Sometime S.B. Resident Ryan Zinke to Step Down

All Roads to Lead to Santa Barbara — Even Trump’s

U.S. Secretary of the Interior Ryan Zinke will step down by year's end, just one of the high-profile individuals linked to the Trump administration with ties to Santa Barbara.
Paul Wellman (file)

Donald Trump’s Secretary of the Interior and sometime Santa Barbara resident Ryan Zinke confirmed what many have long considered a foregone conclusion by announcing his intention to resign by the year’s end. Zinke, a brash and outspoken proponent of the United States’ “global energy dominance” has found himself dogged by multiple investigations into potential ethical violations. While none of those investigations have yet to unearth a smoking gun, the number and intensity of such inquiries would increase dramatically when the new Democratic majority takes control of Congress.

Some of the ethical violations involve federal security details assigned to protect Zinke and his wife, Lola — born and bred in Santa Barbara — on family vacations. Others appear more troubling, such as the conflict of interest concerns raised about Zinke’s real estate partnership in a large development deal with the head of the Halliburton energy company in his home state of Montana. As Interior Secretary, Zinke has say over the mineral rights extracted from any of the 500 million acres of federally owned land his department oversees. Halliburton, as one of the nation’s largest oil-extraction supply companies, might stand to benefit from the sort of increased extraction Zinke has loudly championed.

Zinke has been a frequent visitor to Santa Barbara, having married Lola Hand, daughter of former prominent Santa Barbara business figure Fred Hand. When Zinke steps down, he’s likely to be succeeded by David Bernhardt, now the Interior Department’s second in command. In contrast to Zinke’s shoot-from-the-hip confrontational approach, Bernhardt is known for his quiet, almost studious approach coupled with a low-key affability.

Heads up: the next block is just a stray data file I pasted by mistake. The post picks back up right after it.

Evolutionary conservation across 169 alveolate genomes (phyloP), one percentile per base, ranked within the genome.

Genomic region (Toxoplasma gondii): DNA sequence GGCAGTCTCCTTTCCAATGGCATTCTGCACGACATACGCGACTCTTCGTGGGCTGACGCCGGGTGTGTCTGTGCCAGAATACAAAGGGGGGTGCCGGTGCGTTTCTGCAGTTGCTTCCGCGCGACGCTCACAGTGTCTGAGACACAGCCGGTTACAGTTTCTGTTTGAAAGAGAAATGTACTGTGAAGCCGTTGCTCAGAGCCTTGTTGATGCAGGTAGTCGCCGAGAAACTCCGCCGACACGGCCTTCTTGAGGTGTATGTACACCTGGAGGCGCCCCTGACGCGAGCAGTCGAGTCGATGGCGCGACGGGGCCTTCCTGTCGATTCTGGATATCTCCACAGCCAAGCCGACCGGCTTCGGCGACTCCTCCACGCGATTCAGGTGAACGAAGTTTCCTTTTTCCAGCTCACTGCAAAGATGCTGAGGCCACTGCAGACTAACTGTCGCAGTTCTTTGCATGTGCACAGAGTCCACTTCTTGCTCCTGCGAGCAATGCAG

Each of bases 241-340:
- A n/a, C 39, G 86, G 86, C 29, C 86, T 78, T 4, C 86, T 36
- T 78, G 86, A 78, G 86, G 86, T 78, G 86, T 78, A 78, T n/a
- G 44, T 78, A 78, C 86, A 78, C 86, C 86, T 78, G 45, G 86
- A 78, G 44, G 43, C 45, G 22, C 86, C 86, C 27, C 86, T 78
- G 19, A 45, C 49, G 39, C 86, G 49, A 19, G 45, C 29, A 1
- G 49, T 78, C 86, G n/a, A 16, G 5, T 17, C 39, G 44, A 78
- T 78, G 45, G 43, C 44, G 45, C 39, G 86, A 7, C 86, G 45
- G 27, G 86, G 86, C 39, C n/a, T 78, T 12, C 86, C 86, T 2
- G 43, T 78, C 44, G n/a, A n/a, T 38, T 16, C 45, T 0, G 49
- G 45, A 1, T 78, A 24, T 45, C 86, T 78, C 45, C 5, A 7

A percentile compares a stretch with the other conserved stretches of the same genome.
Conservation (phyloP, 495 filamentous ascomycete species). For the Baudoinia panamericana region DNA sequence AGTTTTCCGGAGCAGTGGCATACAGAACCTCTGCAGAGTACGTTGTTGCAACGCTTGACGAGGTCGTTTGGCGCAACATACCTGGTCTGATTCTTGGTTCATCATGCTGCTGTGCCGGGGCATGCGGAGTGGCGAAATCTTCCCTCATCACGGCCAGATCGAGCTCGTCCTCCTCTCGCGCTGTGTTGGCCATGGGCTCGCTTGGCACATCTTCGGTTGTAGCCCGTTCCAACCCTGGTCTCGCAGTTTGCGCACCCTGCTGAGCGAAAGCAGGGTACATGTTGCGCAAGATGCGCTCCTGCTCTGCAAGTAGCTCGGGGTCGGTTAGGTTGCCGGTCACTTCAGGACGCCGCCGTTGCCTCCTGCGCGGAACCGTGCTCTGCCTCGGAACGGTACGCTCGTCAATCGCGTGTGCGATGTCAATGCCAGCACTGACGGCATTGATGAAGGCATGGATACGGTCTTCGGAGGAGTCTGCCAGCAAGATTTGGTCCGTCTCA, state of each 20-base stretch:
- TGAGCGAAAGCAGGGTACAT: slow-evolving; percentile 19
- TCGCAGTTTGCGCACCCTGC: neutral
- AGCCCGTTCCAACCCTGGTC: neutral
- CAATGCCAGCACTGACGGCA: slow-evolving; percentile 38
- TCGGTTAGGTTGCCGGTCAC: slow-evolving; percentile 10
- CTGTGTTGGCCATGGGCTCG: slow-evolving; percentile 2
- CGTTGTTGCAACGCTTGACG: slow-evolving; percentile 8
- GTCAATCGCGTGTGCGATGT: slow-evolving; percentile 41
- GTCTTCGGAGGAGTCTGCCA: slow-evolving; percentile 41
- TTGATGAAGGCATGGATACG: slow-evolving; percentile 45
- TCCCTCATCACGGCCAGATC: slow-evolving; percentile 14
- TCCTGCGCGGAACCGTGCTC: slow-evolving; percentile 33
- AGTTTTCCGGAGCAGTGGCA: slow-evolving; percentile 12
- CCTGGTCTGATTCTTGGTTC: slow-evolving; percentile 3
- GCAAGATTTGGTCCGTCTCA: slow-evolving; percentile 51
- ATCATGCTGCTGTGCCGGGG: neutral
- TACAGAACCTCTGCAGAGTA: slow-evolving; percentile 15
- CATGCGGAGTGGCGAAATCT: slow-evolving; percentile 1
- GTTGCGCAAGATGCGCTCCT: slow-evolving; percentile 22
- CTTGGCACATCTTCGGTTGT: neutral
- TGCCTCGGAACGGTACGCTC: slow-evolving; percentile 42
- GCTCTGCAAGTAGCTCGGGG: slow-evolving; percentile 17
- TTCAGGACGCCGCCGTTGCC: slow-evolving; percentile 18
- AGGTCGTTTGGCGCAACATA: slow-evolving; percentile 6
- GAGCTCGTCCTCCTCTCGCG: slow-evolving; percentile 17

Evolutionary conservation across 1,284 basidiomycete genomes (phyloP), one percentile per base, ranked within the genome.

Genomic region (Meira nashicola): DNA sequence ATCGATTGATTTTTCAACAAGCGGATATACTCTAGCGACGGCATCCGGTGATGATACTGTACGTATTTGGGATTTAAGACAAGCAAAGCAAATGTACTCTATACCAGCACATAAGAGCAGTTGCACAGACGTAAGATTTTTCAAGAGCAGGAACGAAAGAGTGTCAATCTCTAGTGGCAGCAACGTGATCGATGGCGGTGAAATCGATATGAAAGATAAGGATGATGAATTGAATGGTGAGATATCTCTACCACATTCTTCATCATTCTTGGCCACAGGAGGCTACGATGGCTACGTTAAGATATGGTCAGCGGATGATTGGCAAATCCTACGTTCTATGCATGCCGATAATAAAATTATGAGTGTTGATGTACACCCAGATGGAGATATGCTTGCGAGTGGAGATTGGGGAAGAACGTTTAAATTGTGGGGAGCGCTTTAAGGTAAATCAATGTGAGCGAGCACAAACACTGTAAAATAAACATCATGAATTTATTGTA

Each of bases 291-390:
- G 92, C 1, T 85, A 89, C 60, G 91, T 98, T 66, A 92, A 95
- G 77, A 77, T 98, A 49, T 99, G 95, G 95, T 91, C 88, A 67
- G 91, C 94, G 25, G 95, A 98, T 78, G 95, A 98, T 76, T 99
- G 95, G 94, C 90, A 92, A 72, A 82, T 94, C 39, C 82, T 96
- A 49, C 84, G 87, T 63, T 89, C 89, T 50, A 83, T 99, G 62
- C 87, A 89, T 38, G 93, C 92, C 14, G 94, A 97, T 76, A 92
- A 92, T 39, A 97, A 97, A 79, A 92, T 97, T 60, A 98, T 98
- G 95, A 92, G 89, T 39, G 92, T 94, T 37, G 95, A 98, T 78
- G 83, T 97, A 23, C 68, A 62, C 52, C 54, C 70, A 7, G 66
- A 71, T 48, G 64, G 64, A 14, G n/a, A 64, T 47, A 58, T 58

Like Zinke, Bernhardt has a semi-indirect connection to Santa Barbara. When not serving in various Bush administrations, Bernhardt has been a powerful lobbyist with the law firm Brownstein Hyatt Farber Schreck LLP. That firm has offices in downtown Santa Barbara, where it has quietly but effectively represented some of the largest coastal landowners in the state, as well as California’s major water agencies. Principals with that firm have famously sparred with California Senator Dianne Feinstein over an especially controversial water project designed to tap into water from desert aquifers and transfer them to Orange County.

Zinke’s is only one of a handful of recent high-profile cases in which Santa Barbara is somehow linked to high-octane dramas unfolding within the White House of Donald Trump. Indeed it was the gruesome political assassination of Washington Post columnist Jamal Khashoggi — the most famous nephew of former but longtime Hope Ranch residents Essam and Layla Khashoggi — which all but certainly was ordered by Saudi Arabian Crown Prince Mohammed bin Salman, that’s sparked the first and only instance of bipartisan outrage and uprising against the Trump Administration to date.